You may regard a $99 ticket as a wee bit steep, and understandably so, but there’s undeniable value—entertainment value, kitsch value, sociological value—in watching a mob of mildly soused Broadway patrons suddenly, uncomfortably forced to grapple with whether or not they actually like Extreme’s “More Than Words.” No veil of condescension, no protective layer of smirking irony, no detached air of superiority: Is “More Than Words” a good song? The query courses like a phallic thunderbolt through the jovial Brooks Atkinson Theatre throng midway through Act I of Rock of Ages, which is—yes—a hair-metal jukebox musical. Brief synopsis:
Opening thesis: “We’re goin’ back to a sexier time! The Reagan era!”
Opening number: David Lee Roth’s “Just Like Paradise.”
Soon thereafter: Poison’s “Nothin’ But a Good Time,” Jefferson Starship’s “We Built This City,” Night Ranger’s “Sister Christian.”
Funniest line: “He’s talkin’ about the new Arby’s.”
Second-funniest line, due to inadvertent audience participation: “I’m a stripper.” [Gunshot sound of someone in fifth row opening can of beer.]
Ethnicity of villains: German.
Logic thereof: Germans are amusing.
To wit: “I’m not gay, OK? I’m just . . . German.”
Premise for male protagonist: He’s a barback at a seedy L.A. nightclub with rock-star aspirations and is slowly writing Warrant’s “Heaven,” but the lyrics he’s coming up with are worse than the song’s actual lyrics.
Actor playing role of male protagonist: Beloved Village Voice cover boy Constantine Maroulis.
Name of female protagonist: Sherrie.
Song prominently featured in Act II: “Oh, Sherrie.”
Song prominently featured during sex scene in bathroom stall: “I Want to Know What Love Is.”
Showstopper: “Hit Me With Your Best Shot.”
Etc. Point being, this ain’t a highbrow affair. But when Sherrie abruptly breaks into “More Than Words”—shortly after meeting cute with Mr. Maroulis, and way before the whole stripper thing—the subsequent 30 seconds of crowd reaction comprise the most remarkable Broadway experience I’ve ever had: goofier than Spamalot, stranger than Passing Strange, more transgressive than Rent. Breakdown: [Giggling revulsion.] “Hahaha, this song is terrible.” [Involuntary humming.] “Hahaha, this song is so bad it’s almost good.” [Stray audience voices join Sherrie’s.] “Wow, do some people actually like this song?” [Tentative clapping.] “Hahaha, I almost like this song now.” [Full-congregation clapping.] “Hahaha, how do we all remember this?” [Full-congregation singing on chorus.] “Hahaha, this song is fucking awesome.”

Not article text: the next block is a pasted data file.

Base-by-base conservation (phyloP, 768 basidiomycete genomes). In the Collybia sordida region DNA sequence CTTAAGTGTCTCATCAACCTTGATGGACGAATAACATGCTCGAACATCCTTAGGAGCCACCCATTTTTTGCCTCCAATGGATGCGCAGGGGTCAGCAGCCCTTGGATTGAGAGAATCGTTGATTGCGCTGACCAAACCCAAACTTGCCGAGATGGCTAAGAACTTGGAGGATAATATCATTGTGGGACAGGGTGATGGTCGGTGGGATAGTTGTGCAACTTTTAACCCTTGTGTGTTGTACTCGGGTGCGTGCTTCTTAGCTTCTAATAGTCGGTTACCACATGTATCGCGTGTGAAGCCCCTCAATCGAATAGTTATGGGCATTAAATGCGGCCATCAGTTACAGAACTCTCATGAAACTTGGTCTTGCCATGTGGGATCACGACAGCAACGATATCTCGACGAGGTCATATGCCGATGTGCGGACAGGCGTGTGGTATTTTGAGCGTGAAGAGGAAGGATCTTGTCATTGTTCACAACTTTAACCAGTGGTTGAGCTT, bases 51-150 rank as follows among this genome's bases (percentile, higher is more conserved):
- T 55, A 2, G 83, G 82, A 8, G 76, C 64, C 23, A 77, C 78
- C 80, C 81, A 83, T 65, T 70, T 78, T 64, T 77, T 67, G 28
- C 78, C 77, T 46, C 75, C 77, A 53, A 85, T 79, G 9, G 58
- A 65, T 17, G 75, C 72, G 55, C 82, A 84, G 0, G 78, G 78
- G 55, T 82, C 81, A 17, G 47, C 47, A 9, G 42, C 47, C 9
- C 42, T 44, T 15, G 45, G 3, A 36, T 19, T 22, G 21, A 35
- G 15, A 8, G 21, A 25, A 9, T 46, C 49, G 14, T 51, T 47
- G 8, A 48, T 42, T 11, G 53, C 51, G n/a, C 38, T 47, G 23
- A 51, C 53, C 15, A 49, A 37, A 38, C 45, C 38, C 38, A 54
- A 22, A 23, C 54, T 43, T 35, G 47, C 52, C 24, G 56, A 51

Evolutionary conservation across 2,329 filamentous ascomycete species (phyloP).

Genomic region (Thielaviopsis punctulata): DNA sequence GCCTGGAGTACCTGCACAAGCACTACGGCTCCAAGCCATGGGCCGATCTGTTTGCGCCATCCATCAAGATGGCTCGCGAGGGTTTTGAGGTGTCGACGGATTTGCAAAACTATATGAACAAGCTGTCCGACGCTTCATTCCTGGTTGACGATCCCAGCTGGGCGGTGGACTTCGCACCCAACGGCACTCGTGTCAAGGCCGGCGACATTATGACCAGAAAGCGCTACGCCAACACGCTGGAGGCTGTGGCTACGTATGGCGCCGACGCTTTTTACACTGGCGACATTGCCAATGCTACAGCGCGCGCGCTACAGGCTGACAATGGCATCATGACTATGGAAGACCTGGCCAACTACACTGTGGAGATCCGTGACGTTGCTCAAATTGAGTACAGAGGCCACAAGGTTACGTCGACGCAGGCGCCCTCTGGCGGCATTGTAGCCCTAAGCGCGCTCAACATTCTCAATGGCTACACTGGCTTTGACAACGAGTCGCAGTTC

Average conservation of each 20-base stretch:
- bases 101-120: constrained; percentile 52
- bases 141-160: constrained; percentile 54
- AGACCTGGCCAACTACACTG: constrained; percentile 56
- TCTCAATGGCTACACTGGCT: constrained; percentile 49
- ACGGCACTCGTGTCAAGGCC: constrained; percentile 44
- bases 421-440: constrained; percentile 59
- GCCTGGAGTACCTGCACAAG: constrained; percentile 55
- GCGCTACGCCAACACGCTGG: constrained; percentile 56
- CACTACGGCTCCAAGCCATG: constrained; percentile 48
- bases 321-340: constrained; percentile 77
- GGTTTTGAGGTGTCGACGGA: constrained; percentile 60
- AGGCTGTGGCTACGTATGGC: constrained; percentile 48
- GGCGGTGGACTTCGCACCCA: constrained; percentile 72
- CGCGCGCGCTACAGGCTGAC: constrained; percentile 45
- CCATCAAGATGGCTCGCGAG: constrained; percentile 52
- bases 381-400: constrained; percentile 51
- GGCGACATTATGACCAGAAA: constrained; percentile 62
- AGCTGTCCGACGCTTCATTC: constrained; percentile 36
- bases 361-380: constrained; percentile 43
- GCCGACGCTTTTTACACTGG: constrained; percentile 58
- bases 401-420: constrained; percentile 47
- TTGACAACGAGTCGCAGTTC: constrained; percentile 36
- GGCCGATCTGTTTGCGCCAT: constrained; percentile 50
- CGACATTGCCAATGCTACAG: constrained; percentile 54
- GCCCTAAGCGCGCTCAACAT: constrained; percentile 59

And suddenly, we are all raising/flicking/waving our tiny, usher-distributed, lighter-sized flashlights: ‘Cause I’d all! Ready! Know! From cultural laughingstock to grudging tolerance to guilty pleasure to unapologetically not-even-remotely-guilty pleasure in a half a minute, half a verse. This, my friends, is what love is.
I consider myself somewhat of an expert on Rock of Ages‘ evolution, in that I saw it Off-Broadway, too. (The other gala Off-Broadway musical I saw last fall, which hopefully also gets a shot at the big-time, though the fact that it hasn’t yet reflects less on its dramatic resonance and more on the inescapable fact that its songs are lodged in the public consciousness to somewhat less of a degree than “The Final Countdown”: Fela!) That version 2.0 of Rock of Ages is vastly superior does not necessarily mean that the original version sucked—although our lasciviously hirsute narrator, who wears T-shirts with slogans like “Camel Toe” and is channeling Jack Black to a profoundly uncomfortable degree, is, like, 400 percent improved. And Sherrie hits the high notes of “Harden My Heart” just a little harder. And the bathroom-stall sex scene is mercifully toned down. And that wine cooler joke really sings.
No, the difference here is venue. Tucked almost shamefully into a subterranean, antiseptic lair at the New World Stages complex, the Off-Broadway iteration was a raucous but chintzy affair, meeting your appallingly low expectations but never rising above so-bad-it’s-good status. Your smug sense of superiority emerged unscathed. Now, unleashed in all its defiant glory on the Great Whitesnake Way, the grandiosity, the absurdity, the audacity of it all is just too overwhelming, lethal in its charm even for those cloaked in full ironic-detachment body armor.
Just wait until the movie.
I’m not much buying the notion that this is a Great Depression thing, that in times of trouble we gravitate toward unfussy, unpretentious nostalgia, etc., etc. This appeal feels more universal, and rooted in that 30-second “More Than Words” epiphany: The marvel of a generation finally learning to fully embrace its cheese, to say “I Love the ’80s” and finally really honestly mean it. A prodigal zeitgeist finally returning, or a long-aloof populace finally returning to it. Is this cyclical, and inevitable? Will a Clinton-era musical celebrating Pearl Jam, Smashing Pumpkins, Nine Inch Nails, and Nirvana emerge 10 years hence? Will that possibly not suck? (Will the already-announced Green Day American Idiot stage extravaganza, a far more highfalutin and politically fraught concept at the onset, possibly not suck, too? Doubtful.) And can that show—or any, really—offer a closing number as bombastic and soul-stirring as “Don’t Stop Believin’ “? Rock of Ages will make you feel both way dumber and way happier. It’s no Spring Awakening. But it’s an awakening all the same.